# Sismogramas sintéticos sin multiples

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Series Geophysical References Series Digital Imaging and Deconvolution: The ABCs of Seismic Exploration and Processing Enders A. Robinson and Sven Treitel 8 http://dx.doi.org/10.1190/1.9781560801610 9781560801481 SEG Online Store

The layer-cake model gives us a means for discovering firsthand why deconvolution works. Let us introduce an analogy. A trace with primaries and all multiples corresponds to whole milk. A deconvolved trace, which we hope has primaries only, corresponds to skim milk. In other words, the multiples correspond to the cream, which is bad because it contains cholesterol. The purpose of deconvolution is to remove the cream from the whole milk or, in other words, to remove the multiples from the whole trace (i.e., the trace with primaries and multiples). The layer-cake model gives us an opportunity to show that the deconvolution operation indeed can be done.

The time unit on a seismic trace is the time spacing ${\displaystyle \Delta t}$ of the sampling — for example, one time unit could be equal to 4 ms. This time unit sets the resolution of the seismic model in terms of the layering. In other words, the thinnest layer that can be distinguished has a two-way traveltime of 4 ms. Thus, the thickness of each layer is chosen so that the two-way traveltime (downward traveltime plus upward traveltime) in each layer is equal to one time unit. Each interface separating two adjacent layers with different impedances has a nonzero reflection coefficient. Of course, several thin layers can be lumped together to form a thicker uniform layer by setting the intermediate reflection coefficients equal to zero. The greater the impedance contrast is between the two adjacent layers, the greater is the magnitude of the reflection coefficient. For computation, the wave motion is digitized so that a signal becomes a discrete sequence (that is, a time series with discrete values separated by the given unit time interval).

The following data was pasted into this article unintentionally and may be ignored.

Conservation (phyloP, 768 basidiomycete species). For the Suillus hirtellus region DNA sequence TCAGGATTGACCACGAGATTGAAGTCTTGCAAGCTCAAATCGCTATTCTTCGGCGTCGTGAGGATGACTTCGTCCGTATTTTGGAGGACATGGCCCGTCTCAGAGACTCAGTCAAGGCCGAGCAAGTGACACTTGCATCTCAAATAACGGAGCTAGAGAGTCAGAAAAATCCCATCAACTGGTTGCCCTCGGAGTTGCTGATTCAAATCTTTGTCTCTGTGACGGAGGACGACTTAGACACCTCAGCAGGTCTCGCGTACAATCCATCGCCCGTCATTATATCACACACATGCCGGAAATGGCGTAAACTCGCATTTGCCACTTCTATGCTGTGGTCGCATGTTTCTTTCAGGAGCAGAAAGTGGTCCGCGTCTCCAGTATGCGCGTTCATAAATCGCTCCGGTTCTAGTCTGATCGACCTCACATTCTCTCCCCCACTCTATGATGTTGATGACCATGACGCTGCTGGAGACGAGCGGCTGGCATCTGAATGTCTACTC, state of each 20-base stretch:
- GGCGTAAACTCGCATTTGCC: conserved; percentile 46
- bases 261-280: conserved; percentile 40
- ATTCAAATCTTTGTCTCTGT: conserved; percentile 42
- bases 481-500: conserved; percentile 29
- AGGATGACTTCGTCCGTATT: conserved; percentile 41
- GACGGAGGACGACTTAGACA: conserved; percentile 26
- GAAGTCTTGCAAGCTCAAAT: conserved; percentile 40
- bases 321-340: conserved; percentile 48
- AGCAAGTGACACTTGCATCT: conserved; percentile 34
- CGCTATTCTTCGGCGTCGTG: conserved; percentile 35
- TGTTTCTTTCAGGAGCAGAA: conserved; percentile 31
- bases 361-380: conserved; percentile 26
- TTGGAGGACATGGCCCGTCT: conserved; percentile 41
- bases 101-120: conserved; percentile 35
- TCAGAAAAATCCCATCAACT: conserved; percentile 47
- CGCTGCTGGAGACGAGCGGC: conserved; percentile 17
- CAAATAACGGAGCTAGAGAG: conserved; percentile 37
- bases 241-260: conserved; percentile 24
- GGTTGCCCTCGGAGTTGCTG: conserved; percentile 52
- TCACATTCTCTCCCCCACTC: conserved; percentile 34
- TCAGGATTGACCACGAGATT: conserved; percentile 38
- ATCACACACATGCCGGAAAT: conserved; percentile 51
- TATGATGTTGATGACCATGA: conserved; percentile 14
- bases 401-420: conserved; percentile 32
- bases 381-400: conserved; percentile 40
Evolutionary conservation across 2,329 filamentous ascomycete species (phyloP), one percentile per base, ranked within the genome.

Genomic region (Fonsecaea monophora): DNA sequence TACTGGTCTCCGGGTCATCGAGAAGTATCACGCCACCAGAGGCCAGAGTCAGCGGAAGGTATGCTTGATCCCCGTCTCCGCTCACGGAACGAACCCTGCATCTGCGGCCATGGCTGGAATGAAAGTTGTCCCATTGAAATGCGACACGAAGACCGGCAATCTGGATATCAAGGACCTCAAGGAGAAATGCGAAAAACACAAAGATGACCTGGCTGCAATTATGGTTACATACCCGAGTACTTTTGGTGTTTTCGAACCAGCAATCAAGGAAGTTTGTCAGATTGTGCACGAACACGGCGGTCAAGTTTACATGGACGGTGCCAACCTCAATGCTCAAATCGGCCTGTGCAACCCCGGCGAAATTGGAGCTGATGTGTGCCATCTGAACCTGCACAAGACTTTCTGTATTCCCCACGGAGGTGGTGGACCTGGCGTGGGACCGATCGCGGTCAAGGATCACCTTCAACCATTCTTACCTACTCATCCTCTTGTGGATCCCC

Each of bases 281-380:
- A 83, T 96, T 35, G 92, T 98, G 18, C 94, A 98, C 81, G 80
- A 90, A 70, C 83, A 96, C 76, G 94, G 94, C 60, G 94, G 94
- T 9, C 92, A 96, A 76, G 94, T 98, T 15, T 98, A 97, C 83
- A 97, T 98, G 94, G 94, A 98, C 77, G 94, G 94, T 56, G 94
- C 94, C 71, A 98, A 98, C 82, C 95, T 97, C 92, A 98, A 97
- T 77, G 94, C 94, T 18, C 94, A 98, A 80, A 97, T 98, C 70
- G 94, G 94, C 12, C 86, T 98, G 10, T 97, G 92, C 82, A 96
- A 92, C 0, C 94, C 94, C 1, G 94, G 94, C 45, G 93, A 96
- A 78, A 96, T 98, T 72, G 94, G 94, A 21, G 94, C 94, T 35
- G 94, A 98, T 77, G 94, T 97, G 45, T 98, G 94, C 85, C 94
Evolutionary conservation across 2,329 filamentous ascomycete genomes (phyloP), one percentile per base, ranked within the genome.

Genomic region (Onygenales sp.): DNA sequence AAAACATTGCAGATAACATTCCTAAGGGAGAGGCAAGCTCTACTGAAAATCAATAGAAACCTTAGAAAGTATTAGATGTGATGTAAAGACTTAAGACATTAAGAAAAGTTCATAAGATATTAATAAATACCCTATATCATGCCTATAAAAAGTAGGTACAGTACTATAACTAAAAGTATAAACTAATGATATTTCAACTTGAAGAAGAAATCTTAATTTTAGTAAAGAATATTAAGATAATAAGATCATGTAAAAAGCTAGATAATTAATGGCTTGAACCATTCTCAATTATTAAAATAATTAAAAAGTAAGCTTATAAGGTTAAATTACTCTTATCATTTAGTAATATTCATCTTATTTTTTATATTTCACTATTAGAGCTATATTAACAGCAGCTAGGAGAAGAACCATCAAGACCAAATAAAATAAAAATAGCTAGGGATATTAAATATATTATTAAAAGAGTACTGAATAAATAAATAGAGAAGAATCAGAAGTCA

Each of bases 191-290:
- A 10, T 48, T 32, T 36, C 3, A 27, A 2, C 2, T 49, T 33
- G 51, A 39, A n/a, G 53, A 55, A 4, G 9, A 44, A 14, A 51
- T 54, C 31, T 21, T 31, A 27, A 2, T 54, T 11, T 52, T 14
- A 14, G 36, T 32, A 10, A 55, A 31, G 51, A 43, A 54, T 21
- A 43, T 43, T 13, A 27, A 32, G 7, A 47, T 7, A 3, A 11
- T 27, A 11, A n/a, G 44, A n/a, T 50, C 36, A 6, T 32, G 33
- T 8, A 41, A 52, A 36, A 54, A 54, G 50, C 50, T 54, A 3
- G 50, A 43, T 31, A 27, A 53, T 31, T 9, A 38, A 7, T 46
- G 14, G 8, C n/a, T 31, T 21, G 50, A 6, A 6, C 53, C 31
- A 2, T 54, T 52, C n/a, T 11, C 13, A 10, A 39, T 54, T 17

In the layered or stratified model, the boundary layers are the air (on the top) and the basement rock (on the bottom). Let N + 1 be the number of interfaces, with interface 0 the ground surface and interface N the deepest interface.

A plane wave is the simplest form of a propagating wave. We consider plane waves traveling normal to the interfaces — that is, waves traveling up and down in the vertical z direction. A pulse that is normally incident on interface i is split into a reflected pulse and a transmitted pulse. Energy is conserved. As a consequence, the magnitude of the reflection coefficient ${\displaystyle c_{i}}$ must be less than or equal to one.

The magnitude of the reflection coefficient does not depend on the direction in which the plane wave travels through the interface, but the sign of the reflection coefficient does. For a given interface, the reflection coefficient for an upgoing pulse is the negative of the reflection coefficient for a downgoing pulse. As was pointed out above, the sequence ${\displaystyle \varepsilon =\left\{{\varepsilon }_{0}{,\ }{\varepsilon }_{l}{\ ,\ .\ .\ .,\ }{\varepsilon }_{N}\right\}}$ of the downgoing reflection coefficients is called the reflectivity function or simply the reflectivity. The reflectivity represents the internal structure of the earth and is an unknown quantity in the remote-detection problem faced in seismic prospecting.